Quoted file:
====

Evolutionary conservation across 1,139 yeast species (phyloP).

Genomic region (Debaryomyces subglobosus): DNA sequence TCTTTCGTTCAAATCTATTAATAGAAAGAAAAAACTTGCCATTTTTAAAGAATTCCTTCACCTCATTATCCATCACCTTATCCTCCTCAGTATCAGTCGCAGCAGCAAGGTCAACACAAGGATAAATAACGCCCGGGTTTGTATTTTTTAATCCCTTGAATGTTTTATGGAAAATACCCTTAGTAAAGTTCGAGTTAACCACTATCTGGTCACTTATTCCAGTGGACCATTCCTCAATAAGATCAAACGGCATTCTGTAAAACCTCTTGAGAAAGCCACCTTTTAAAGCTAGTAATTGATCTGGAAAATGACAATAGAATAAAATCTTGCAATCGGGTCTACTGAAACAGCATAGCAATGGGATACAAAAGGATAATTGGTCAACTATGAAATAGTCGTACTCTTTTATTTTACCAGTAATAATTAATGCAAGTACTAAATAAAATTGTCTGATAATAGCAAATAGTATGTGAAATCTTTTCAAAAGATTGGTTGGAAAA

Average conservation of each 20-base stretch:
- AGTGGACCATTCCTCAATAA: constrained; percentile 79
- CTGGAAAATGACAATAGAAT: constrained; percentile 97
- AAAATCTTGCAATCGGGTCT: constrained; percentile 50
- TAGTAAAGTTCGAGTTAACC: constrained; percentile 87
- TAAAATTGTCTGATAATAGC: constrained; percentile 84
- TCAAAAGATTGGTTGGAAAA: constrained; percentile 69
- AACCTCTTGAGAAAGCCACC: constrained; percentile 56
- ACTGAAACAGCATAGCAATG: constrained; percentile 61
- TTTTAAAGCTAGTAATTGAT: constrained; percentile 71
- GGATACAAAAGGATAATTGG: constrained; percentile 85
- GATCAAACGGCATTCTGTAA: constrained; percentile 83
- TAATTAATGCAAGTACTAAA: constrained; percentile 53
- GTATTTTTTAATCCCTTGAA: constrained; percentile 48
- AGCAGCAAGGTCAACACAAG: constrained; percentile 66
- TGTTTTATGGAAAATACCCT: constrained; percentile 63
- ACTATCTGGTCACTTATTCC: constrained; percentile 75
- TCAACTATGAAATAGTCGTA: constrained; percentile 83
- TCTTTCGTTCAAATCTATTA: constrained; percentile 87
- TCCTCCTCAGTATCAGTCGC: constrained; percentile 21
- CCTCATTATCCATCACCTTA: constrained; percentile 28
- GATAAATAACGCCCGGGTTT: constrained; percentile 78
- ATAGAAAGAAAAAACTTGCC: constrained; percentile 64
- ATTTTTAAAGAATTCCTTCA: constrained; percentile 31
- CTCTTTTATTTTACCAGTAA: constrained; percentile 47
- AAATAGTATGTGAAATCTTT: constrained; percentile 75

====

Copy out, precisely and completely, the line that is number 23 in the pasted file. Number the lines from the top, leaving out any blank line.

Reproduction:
- CCTCATTATCCATCACCTTA: constrained; percentile 28